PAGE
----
What Is Plantar Fasciitis and What Causes It?1 of 10
Plantar fasciitis is becoming known as "plantar fasciosis" among the sports medicine community, and new evidence challenges the previous idea that plantar fasciitis is caused by inflammation of the plantar fascia. A?study?published in 2003 in?The Journal of American Podiatric Medical Association?failed to show evidence of inflammation in tissue samples taken from patients diagnosed with plantar fasciitis. An?article?published in?Podiatry Today supports this evidence, claiming that plantar fasciitis is not inflammatory, but rather degenerative—meaning it causes the death of plantar fascia tissue.
The most common symptoms of plantar fasciosis include: heel pain that happens when taking your first steps out of bed in the morning, and heel pain that occurs when standing or walking after a long period of sitting.
5 Beneficial Barefoot Exercises for Plantar Fasciitis2 of 10
While ice, rest, orthotics and pain relievers may ease the discomfort, the injury can come back again (and again) unless you address the underlying cause—weak and tight muscles and tendons that make up and support the foot, says Irene Davis, Ph.D., P.T., director of the Spaulding National Running Center, Harvard Medical School in Cambridge, Massachusetts.
If arch pain is your nemesis, Davis recommends doing the following exercises, barefoot, daily.
How to Run Safely With Plantar Fasciitis3 of 10
When Ella Johnson of Jacksonville, Florida was sidelined with plantar fasciitis three years ago, she ran in the pool six days per week for eight months. "It was a way for me to still enjoy my favorite sport, even though I was injured," Johnson says. "When I was ready to hit the roads again, my 5K times were comparable to what they had been before...even though I hadn't actually 'run' in months!"
Can Botox Cure Plantar Fasciitis?4 of 10
If you've had heel pain for more than three months, tried other therapies with no success, and are willing to pony up for relief, ask your doctor about these innovative procedures: extracorporeal shock wave therapy, platelet-rich plasma, botox, dry needling.
—Runner's World editors
Are You Wearing the Right Socks?5 of 10
The reason plantar fasciitis is so tough to defeat is that most of the healing occurs at night, when the ankle is extended and the fascia shortened. As soon as you get out of bed in the morning and put weight on the foot, the fascia stretches out and all of that healing is undone. The Strassburg sock is a special sock worn at night that keeps the ankle flexed to allow the fascia to heal at a functional length, and often brings miraculous results to plantar fasciitis sufferers.
Should You Go Without Shoes?6 of 10
It is estimated that over 75 percent of shod runners are rear-foot strikers (landing heel first).?Rear-foot strikers who do not properly transition to forefoot or mid-foot striking bear a greater risk of severe injury. By continuing to land heel first, the shock on the body without the cushioning of running shoes leads to a considerable number of fractures (both stress fractures and full fractures) in the heel area or tibia. Likewise, converting to barefoot running too quickly can lead to a much higher incidence of metatarsal stress fractures and plantar fasciitis.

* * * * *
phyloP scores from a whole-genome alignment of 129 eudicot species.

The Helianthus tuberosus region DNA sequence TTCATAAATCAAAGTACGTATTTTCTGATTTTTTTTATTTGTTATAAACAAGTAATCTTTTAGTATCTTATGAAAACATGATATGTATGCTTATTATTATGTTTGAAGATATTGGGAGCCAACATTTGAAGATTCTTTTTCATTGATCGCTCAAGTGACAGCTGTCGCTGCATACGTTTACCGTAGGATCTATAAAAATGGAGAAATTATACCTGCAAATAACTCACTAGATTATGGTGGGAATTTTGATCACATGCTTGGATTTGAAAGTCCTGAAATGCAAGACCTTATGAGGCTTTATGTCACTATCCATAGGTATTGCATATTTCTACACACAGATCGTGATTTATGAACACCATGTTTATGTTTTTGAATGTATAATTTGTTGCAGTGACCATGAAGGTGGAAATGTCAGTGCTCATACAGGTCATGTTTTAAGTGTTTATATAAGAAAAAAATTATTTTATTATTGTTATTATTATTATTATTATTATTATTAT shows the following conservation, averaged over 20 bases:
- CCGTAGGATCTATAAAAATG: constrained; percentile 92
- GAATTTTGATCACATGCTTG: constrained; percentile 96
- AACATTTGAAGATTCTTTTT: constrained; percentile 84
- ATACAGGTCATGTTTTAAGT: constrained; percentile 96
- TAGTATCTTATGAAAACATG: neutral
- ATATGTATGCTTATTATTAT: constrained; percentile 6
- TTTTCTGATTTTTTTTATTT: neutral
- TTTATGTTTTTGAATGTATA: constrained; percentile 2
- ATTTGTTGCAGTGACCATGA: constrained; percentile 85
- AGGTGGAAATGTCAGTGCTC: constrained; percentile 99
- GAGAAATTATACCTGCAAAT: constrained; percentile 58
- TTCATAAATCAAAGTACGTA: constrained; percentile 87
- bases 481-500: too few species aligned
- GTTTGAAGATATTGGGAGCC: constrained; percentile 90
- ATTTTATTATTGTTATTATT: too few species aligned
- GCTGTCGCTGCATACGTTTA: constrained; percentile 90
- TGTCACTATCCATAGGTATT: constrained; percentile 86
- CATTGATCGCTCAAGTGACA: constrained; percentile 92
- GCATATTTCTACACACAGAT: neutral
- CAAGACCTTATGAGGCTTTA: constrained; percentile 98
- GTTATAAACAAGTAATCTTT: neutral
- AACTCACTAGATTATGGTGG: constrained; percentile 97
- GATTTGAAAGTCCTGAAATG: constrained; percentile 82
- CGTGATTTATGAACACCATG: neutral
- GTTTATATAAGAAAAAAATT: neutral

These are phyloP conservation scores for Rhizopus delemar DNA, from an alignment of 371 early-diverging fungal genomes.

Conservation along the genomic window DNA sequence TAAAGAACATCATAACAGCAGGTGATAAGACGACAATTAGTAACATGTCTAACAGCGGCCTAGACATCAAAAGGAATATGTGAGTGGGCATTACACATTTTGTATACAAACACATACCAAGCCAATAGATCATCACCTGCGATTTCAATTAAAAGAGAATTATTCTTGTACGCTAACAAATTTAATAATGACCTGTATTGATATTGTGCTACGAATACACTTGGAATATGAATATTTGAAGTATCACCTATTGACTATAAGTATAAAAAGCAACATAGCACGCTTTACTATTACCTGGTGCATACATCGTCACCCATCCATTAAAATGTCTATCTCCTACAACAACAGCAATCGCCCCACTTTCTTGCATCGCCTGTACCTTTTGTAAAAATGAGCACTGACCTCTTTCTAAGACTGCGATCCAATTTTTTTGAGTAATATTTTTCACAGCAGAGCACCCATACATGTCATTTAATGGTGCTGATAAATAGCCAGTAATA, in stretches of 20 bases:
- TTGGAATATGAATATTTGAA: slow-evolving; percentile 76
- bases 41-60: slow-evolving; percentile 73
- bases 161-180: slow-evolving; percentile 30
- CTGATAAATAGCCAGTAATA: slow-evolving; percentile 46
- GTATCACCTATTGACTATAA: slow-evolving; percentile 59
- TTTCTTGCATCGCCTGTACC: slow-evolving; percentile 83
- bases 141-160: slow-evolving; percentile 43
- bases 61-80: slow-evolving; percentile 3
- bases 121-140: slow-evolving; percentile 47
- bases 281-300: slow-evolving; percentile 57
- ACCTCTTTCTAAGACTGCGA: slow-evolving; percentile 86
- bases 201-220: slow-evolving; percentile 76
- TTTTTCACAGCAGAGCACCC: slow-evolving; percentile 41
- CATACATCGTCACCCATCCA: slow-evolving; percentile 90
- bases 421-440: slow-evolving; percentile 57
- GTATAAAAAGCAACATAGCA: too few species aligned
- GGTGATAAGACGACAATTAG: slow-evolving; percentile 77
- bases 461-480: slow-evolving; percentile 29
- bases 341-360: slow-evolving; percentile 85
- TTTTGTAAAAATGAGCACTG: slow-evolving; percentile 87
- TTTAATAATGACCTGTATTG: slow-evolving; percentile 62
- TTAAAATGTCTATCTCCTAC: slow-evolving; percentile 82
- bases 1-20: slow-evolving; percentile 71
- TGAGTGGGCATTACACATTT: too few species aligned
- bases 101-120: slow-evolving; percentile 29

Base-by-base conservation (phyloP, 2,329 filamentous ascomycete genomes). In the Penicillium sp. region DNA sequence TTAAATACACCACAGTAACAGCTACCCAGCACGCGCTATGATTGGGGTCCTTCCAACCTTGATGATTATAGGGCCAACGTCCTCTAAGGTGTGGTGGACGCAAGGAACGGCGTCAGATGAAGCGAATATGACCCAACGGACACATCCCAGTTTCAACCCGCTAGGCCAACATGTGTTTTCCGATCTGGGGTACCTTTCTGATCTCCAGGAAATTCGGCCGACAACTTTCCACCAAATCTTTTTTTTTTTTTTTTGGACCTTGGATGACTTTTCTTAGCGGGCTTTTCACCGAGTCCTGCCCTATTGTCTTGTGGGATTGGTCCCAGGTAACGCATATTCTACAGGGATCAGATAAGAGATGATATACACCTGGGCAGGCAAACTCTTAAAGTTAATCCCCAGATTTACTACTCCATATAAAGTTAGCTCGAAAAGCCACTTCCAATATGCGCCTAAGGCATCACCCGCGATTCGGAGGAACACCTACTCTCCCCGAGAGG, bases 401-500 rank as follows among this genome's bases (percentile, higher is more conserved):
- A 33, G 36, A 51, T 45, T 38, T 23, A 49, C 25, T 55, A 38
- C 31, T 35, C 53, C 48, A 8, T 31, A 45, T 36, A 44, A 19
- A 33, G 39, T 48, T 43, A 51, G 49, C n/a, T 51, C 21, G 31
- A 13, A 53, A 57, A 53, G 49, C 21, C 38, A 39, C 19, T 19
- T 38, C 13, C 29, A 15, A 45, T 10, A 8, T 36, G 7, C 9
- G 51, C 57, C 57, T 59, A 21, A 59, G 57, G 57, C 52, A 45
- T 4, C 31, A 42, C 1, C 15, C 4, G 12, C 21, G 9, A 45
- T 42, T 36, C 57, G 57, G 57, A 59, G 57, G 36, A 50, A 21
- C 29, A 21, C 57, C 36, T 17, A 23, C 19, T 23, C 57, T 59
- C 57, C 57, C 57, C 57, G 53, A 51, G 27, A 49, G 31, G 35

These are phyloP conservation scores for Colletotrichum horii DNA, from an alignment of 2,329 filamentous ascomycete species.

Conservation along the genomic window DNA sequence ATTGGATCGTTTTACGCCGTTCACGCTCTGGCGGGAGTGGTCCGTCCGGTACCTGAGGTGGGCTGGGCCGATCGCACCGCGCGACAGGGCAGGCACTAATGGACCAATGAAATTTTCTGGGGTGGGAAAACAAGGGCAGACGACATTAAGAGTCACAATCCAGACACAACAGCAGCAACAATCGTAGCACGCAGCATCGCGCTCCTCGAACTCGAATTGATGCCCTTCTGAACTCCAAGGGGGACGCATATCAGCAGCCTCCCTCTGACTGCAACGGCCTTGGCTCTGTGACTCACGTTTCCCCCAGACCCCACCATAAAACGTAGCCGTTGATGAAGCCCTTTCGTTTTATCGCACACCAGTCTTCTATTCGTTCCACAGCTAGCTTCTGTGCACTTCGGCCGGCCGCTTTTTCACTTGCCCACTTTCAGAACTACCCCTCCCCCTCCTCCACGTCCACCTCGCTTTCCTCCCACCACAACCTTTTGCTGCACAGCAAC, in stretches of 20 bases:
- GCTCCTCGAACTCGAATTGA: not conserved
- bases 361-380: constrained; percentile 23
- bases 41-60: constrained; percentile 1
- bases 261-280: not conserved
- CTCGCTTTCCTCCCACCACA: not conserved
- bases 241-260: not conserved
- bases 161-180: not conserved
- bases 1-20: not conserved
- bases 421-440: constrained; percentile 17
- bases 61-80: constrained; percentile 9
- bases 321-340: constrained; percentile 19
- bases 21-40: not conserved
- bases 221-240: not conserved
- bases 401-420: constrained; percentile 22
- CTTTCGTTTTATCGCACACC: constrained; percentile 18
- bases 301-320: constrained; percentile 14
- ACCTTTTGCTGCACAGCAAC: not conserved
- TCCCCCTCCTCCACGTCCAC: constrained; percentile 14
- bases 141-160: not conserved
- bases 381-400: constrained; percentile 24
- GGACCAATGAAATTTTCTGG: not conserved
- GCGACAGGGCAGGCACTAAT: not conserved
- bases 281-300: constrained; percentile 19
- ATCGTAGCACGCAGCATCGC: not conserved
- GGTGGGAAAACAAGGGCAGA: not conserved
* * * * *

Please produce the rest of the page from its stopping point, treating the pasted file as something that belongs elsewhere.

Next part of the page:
Photo byTom Cole
Your Weaknesses Don't Originate in Your Feet7 of 10
Many injuries can occurr from weaknesses in the hips, including plantar fasciitis. Since the hips stabilize each leg during the stance phase of the running gait, strength in that area is particularly vital.?Washington D.C.-area running coach Jason Fitzgerald has his athletes try a one-legged squat to determine hip strength. "You should be able to squat down so your femur is about parallel with the ground and your knee remains pointed straight ahead," he says. "If you're wobbling all over the place and your knee collapses inward, you have hip weakness."
Try these five hip-strengthening exercises to help combat plantar fasciitis.
Will Changing Your Running Form Help?8 of 10
Form follows function, and you can't jump directly into?running form improvements?without making the right investments in strength and coordination.?This may involve fixing imbalances, improving your mobility, or overcoming inherent weaknesses.?Shortcutting this step is a major cause of issues such as Achilles tendinitis or plantar fasciitis arising from the use of minimalist running shoes.
Can Heel Pain Be Cured in the Toes?9 of 10
"Most people are unaware that the answer to plantar fasciosis is in the toes," says Ray McClanahan, DPM, sports podiatrist, founder of Northwest Foot & Ankle in Portland, Oregon, and long-time competitive distance runner. "Repositioning the toes to the location nature intended--splayed and in line with their corresponding metatarsal bones--reduces tension on the flexor retinaculum and allows sufficient blood flow to reach the plantar fascia tissue."
Dr. Ray created?Correct Toes, a toe-spacing device made of silicone that places toes in their normal anatomical position, helps strengthen the feet, and encourages proper blood flow to the plantar fascia, to help his patients recover.
? —Sabrina Grotewold